The French road network is managed by various entities responsible for maintenance, operation, and safety across different types of roads. These entities include local municipalities, departments, and the state. Let's explore the distribution of responsibilities based on the type of road.
Communal roads belong to the municipalities. The decisions regarding construction, maintenance, and works on these roads are made by the respective municipal councils. In some cases, this responsibility may be delegated to a Metropolis or a community of municipalities or urban areas [[SOURCE 1]].
Departmental roads can be identified by their yellow kilometer markers and their names starting with 'D' (e.g., D1, D980, etc.). These roads belong to the departments. The decisions regarding departmental roads within a department are made by the respective departmental council. To establish their road services, departments have received a transfer of personnel from the ministry responsible for infrastructure [[SOURCE 1]].
National roads can be identified by their red kilometer markers and their names starting with 'N' (e.g., N7, N21, etc.). These roads belong to the state. Under the authority of the Directorate General for Infrastructure, Transport, and the Sea, the state road services are responsible for their management, as well as the study and implementation of new national road projects [[SOURCE 1]].
Non-tolled highways are highways that do not require a toll. These highways also belong to the state. The state road services, under the authority of the Directorate General for Infrastructure, Transport, and the Sea, are responsible for their management as well [[SOURCE 1]].
Tolled highways are highways that require a toll. These highways also belong to the state. However, the state entrusts the financing, construction, maintenance, and operation of these highways to concessionaire companies for a specified duration in exchange for toll collection. The Directorate General for Infrastructure, Transport, and the Sea is responsible for the contracting and management of concession agreements. It also ensures that the concessionaire companies fulfill their obligations [[SOURCE 1]].
State Road Services
The state road services are responsible for the construction and maintenance of the non-tolled national road network, which includes highways and national roads. In 2006, 11 interdepartmental road directorates (DIR) were created to manage the non-tolled state road network based on major itineraries. These professional services have a high level of technical expertise and ensure a more consistent level of service compared to the former departmental directorates of equipment, which were abolished with decentralization. The state road services have three main missions:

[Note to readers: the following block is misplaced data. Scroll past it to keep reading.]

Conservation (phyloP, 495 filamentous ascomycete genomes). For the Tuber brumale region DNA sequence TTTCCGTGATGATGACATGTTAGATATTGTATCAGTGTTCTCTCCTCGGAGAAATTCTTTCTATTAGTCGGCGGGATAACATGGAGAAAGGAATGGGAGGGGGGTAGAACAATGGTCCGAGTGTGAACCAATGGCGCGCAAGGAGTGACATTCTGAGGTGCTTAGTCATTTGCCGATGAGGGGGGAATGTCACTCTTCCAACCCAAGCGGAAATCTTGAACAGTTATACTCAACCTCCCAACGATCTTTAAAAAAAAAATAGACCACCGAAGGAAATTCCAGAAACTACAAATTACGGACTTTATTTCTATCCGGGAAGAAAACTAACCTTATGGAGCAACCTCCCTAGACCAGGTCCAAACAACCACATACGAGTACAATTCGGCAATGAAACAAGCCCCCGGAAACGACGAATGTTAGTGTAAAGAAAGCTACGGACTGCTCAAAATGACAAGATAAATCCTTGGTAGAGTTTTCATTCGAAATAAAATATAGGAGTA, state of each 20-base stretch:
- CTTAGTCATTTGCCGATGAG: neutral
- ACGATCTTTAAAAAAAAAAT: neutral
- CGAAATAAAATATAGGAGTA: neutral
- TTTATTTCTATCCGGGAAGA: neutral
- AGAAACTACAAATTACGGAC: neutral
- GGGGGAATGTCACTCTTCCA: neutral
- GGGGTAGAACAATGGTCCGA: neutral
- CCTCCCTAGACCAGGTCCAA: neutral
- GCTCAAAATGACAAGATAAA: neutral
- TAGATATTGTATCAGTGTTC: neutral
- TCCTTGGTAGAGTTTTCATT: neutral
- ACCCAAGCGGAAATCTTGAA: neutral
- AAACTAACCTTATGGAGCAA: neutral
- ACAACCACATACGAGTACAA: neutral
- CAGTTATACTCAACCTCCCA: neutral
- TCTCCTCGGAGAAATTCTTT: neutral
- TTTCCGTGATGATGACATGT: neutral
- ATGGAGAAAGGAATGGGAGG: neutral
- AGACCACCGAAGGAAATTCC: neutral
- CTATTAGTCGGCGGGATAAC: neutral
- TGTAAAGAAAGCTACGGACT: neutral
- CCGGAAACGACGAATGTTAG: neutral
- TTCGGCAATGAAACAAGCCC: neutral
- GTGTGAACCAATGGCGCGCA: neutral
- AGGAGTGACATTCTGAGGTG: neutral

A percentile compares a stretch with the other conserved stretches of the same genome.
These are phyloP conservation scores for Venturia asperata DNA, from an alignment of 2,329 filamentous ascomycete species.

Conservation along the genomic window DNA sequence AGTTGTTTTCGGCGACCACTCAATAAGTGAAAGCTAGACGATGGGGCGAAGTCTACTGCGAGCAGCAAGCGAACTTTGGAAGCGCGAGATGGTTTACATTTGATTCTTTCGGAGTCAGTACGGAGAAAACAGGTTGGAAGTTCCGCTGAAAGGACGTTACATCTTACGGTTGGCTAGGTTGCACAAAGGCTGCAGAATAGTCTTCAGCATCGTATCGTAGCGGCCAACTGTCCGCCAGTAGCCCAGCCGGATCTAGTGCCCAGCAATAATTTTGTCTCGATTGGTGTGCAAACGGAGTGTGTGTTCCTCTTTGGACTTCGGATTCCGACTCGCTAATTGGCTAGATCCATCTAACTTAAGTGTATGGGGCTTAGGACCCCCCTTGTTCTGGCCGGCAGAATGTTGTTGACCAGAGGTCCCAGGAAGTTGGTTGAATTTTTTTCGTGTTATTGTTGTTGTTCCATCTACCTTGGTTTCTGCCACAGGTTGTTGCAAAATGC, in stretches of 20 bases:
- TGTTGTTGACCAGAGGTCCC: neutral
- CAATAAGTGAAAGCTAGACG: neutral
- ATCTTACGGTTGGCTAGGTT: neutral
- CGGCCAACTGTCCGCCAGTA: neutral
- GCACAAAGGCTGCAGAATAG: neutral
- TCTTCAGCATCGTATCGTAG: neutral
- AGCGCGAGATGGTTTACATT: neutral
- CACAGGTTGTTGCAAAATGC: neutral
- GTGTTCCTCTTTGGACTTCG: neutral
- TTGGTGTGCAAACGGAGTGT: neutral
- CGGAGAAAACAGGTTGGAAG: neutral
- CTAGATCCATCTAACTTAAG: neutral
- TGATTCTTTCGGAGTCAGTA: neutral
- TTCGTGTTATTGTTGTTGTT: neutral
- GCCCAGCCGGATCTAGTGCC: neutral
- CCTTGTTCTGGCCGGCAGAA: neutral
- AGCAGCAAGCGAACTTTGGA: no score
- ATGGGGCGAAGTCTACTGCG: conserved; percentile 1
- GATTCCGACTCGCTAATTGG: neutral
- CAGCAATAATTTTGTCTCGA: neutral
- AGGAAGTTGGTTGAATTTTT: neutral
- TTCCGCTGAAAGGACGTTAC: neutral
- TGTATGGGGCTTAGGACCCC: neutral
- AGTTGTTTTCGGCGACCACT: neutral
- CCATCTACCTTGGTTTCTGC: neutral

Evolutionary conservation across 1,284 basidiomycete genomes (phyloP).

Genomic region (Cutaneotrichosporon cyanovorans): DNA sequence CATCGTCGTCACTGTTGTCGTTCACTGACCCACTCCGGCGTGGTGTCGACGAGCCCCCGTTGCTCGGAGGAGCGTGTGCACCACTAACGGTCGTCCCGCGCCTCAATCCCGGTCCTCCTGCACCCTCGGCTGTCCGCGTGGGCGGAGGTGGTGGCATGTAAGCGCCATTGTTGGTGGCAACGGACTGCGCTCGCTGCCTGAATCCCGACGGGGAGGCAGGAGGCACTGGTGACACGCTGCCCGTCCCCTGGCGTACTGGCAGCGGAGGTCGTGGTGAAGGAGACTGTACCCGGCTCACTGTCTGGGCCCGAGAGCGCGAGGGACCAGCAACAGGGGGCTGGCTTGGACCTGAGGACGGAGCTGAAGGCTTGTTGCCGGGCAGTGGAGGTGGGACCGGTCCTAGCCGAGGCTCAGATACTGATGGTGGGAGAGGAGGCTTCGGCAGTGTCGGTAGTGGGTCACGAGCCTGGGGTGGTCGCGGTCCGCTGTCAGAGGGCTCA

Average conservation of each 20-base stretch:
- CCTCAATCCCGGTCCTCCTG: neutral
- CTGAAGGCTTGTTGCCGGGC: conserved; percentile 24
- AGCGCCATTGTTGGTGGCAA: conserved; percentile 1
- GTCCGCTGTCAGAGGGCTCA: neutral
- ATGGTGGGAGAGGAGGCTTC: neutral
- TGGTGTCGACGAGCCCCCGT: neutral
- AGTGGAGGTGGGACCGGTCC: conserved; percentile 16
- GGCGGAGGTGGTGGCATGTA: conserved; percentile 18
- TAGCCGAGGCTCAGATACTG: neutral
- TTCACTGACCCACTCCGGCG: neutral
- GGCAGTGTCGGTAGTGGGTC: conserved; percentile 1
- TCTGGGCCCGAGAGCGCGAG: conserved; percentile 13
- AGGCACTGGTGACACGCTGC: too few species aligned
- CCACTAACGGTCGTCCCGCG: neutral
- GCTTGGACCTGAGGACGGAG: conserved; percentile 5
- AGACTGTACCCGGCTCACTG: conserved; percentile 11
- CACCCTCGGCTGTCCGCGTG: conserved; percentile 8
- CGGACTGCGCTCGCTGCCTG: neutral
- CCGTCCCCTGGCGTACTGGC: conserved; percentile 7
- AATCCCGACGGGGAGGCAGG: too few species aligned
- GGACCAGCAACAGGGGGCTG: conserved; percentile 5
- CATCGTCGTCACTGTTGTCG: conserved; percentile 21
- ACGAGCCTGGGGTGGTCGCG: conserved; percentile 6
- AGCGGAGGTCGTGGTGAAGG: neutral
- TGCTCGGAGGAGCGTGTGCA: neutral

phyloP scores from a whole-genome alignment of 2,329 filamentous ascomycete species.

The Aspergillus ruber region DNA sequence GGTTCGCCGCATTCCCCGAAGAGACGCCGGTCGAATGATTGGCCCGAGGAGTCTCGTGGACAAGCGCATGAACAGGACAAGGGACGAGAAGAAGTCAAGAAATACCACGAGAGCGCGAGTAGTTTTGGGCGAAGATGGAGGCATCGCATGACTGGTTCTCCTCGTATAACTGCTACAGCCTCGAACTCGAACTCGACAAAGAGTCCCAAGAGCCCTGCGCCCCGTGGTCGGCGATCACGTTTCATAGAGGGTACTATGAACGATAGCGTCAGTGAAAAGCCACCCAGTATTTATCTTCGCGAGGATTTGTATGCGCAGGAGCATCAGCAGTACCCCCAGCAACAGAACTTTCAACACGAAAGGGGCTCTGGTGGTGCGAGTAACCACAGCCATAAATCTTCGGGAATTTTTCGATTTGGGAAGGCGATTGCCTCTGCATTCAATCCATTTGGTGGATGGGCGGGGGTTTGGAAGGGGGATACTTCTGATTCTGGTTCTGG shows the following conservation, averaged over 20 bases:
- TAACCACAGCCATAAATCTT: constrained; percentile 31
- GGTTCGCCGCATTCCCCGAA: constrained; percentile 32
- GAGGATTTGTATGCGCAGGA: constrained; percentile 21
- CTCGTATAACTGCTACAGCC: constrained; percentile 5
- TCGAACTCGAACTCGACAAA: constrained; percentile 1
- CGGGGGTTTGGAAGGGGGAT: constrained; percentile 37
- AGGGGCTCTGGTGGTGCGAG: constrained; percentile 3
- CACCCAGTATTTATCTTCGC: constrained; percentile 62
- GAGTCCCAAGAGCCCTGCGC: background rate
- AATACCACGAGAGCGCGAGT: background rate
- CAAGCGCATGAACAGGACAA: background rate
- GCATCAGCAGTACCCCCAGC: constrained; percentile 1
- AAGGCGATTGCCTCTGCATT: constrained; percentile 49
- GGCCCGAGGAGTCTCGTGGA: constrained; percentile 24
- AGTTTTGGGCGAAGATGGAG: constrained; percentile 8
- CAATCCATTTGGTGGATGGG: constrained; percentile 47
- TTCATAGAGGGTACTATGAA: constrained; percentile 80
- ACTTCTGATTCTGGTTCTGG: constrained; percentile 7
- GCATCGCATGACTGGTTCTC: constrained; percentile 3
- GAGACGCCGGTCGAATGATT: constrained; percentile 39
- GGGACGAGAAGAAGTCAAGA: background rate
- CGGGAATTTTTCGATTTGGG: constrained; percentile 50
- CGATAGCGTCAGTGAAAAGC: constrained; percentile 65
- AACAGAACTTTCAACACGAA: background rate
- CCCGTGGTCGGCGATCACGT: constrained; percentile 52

- Road Operation: This includes network monitoring, traffic management, information provision, accident response, and ensuring road viability, especially during winter [[SOURCE 1]].
- Road Maintenance: This includes maintaining road surfaces and their dependencies (shoulders, ditches, basins, plantations), service areas, structures (bridges, viaducts, tunnels, walls), and road equipment (signage, restraint systems, surveillance devices) [[SOURCE 1]].
- Road Engineering: This involves conducting project studies and overseeing the execution of new infrastructure works at the request of project management services [[SOURCE 1]].
Units of Project Management
The Units of Project Management (UMO) within the Regional Directorates for the Environment, Planning, and Housing (DREAL) or the Regional Directorates for the Environment, Planning, and Housing in the case of Île-de-France, Guyane, and Mayotte, play a role in the modernization of the national road network at the regional level. These units, under the authority of the regional prefects, are responsible for investment programming within the framework of State-Region Contracts (CPER). They also facilitate consultations and studies to make decisions on projects and oversee project management, often in collaboration with the state road services, for the design and monitoring of works [[SOURCE 1]].
Concessionaire companies are responsible for the financing, construction, maintenance, and operation of tolled highways. These companies are entrusted with these responsibilities by the state for a specified duration in exchange for toll collection. The state ensures the proper execution of concession contracts and monitors the compliance of concessionaire companies with their obligations [[SOURCE 1]].
The French road network is managed by different entities depending on the type of road. Communal roads are the responsibility of municipalities, departmental roads are managed by departments, and national roads and non-tolled highways are under the management of the state. Tolled highways are also owned by the state but are operated by concessionaire companies. The state road services play a crucial role in the construction, maintenance, and operation of the national road network, ensuring the safety and efficiency of road transportation in France.